By; MATTHEW UKACHUNWA, Lagos
A Professor of Strategy and Development has proposed Community Leadership Model – also called Shared Leadership – for Nigeria’s democracy to leap forward.
Professor Anthony Kila who is the Director, Centre for International Advanced and Professional Studies, propounded the leadership model as a counterpoise to political leadership while reasoning on the year 2023 democratic transition in Nigeria and the search for good leadership.
He gave an example of how shared leadership works, saying: “Let’s go to our local schools and tell them that we’re part of the management of that school. Let’s educate the parents of that school.
“Let us assume that the government is not doing anything for us. Let us contribute to help the teachers to train our children. This is the type of leadership that I call shared leadership.”
He urged the citizenry to define their agenda for leadership, then cross-check if what the politicians are saying is what the people want, so that to that extent the citizenry becomes part of leadership as well.
Kila declared: “We the people now need to define our interest. We need to look at ourselves personally, family, professionally and say: What is my agenda, what are those things that matter to me, and then push these agenda through the media.
He called on those who want good leadership to first redefine leadership by noting that leadership cuts across all span of human socialization and endeavours, such as the academia, agriculture, the arts, business, the public service and so on.
The don pointed out that leadership, which is a sacrifice, makes things happen, sets the trend, and that it is measured by its output.
Denouncing the prevailing leadership in the polity, Kila said, “Leadership is a culture. Leadership is what determines everything.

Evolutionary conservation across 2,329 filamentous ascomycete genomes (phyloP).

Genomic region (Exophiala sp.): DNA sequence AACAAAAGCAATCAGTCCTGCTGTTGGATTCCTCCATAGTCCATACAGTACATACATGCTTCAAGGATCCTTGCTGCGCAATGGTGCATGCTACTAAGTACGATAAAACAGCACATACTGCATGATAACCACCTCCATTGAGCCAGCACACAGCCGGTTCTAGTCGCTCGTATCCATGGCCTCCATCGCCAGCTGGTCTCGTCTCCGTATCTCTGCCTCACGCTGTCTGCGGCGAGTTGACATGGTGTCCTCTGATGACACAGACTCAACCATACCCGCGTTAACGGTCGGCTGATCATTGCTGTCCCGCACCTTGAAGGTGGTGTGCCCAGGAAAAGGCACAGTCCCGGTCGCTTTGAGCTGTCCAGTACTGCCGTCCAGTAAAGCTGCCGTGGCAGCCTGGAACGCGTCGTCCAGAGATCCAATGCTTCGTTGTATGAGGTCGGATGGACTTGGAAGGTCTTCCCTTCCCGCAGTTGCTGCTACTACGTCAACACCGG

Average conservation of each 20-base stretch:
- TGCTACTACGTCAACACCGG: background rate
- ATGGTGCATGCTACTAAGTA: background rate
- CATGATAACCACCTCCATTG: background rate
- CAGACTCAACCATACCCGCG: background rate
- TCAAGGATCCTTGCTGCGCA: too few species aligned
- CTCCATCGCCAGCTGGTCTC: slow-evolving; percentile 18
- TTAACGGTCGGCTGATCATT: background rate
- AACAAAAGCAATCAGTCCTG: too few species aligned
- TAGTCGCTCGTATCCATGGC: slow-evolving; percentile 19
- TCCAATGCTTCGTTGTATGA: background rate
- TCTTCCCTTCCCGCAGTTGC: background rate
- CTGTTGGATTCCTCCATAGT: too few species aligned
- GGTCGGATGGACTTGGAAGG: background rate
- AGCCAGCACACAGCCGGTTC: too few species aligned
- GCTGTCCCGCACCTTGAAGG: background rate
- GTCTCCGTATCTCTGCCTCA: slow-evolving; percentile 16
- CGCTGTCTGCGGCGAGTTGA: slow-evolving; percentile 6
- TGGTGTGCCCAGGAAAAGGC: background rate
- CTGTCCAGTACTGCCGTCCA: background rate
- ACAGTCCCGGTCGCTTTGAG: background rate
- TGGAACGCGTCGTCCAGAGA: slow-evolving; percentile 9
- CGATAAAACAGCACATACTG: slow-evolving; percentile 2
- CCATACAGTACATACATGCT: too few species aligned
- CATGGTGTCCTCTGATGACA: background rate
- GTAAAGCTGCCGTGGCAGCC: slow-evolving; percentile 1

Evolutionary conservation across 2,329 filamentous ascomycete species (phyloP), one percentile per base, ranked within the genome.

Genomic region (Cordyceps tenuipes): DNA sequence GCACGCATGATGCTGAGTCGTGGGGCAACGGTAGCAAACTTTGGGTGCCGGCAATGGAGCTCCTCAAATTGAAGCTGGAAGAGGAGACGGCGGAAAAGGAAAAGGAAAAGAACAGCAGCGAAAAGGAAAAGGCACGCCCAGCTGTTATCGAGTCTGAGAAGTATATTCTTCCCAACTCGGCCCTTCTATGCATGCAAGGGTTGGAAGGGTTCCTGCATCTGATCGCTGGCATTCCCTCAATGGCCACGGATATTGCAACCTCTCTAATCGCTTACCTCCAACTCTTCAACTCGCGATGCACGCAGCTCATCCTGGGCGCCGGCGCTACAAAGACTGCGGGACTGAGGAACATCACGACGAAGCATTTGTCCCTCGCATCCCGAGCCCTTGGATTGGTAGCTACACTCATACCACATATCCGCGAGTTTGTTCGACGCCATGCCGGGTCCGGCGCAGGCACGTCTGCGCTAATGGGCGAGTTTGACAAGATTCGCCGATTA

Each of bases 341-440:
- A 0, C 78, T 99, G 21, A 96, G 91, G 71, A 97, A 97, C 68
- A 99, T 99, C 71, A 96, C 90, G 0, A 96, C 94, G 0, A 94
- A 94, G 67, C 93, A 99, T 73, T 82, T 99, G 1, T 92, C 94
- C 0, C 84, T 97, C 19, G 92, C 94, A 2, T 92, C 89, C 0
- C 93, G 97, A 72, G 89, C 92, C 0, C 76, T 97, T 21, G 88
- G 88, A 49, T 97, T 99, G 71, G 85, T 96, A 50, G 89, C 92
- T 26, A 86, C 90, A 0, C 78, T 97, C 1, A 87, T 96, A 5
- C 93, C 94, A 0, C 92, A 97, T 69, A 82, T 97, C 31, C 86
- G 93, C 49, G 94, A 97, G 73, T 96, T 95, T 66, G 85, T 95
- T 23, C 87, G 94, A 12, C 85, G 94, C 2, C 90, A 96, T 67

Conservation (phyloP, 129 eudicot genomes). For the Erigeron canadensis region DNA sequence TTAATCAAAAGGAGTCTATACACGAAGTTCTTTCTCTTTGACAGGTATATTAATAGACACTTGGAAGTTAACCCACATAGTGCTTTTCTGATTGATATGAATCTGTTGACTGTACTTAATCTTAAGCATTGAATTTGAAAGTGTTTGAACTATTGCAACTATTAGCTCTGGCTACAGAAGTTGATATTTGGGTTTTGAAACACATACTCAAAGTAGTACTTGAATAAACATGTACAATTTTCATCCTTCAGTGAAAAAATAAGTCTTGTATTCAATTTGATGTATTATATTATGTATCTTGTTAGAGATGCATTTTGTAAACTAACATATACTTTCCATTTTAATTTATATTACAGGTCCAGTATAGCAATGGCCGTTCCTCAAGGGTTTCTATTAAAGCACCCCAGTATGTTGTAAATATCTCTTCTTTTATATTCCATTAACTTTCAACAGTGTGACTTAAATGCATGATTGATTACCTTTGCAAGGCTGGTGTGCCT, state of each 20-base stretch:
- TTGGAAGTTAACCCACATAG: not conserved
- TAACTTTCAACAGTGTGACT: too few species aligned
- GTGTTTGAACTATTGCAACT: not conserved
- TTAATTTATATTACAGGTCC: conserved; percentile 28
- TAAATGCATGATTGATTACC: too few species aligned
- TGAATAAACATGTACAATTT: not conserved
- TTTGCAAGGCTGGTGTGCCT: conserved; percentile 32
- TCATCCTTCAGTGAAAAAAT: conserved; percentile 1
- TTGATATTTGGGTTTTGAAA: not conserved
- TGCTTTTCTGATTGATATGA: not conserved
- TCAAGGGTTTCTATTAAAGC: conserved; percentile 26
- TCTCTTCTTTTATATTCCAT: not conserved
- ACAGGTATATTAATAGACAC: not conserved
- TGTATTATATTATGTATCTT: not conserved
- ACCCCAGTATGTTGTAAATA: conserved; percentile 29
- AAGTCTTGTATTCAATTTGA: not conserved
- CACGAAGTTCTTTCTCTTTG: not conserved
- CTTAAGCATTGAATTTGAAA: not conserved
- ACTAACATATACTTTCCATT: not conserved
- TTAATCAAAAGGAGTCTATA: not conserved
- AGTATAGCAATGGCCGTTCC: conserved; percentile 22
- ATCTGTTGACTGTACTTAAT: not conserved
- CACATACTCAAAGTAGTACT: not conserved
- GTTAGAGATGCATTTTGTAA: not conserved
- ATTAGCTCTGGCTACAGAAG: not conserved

“There’s leadership that allows people to focus on the why, instead of the what. We have allowed leadership that justifies what is around the matter, and not the matter. That’s why you see some people say the government is not explaining what it’s doing. If the roads are good does it need explanation?”
He urged those who want to redefine leadership to understand the burden of setting the trend of value, of culture, of behaviour, of standard, stressing that these are the duty of leadership.
According to him, citizens err when they abandon some of their roles and put the mantle of leadership on just political leaders. “My leadership must battle your own leadership. Leadership should give back to society,” the professor emphasized, adding: “So, if we want leadership, the first thing we’ll do is to redefine leadership. To know that the scope of leadership goes beyond those political leaders.”
Kila stated that without sacrifice there will be nothing like democracy, noting that the democracy Nigerians enjoy today was fought for by some people with their personal lives.
He insisted that those who want democracy to thrive will have to sacrifice something for it to survive.
Kila took a look at Nigerians’ constant outcry against corruption in the polity, and, therefore, argued that Nigeria’s biggest problem is incompetence, not corruption.
He described corruption as an offshoot of incompetence.
Expantiatiating his argument, Kila said, “We tend to agree in Nigeria that our biggest problem is corruption. I disagree; I think it’s incompetence. I think corruption is an offshoot of incompetence. If everybody did their job it will be difficult to be corrupt.” He recommended that promotions have be based on merit
“Corruption thrives where there are four things: fears, uncertainty, impunity and lack of transparency,” the don explained.
He regretted that people have created a society where it is bad to be good, and pointed out that the issue that they should consider most important is for leadership to be redefined and the idea of corruption to be understood.
To get rid of corruption, he advised: Make sure there is certainty, there is transparency, scarcity is highly reduced and impunity is managed.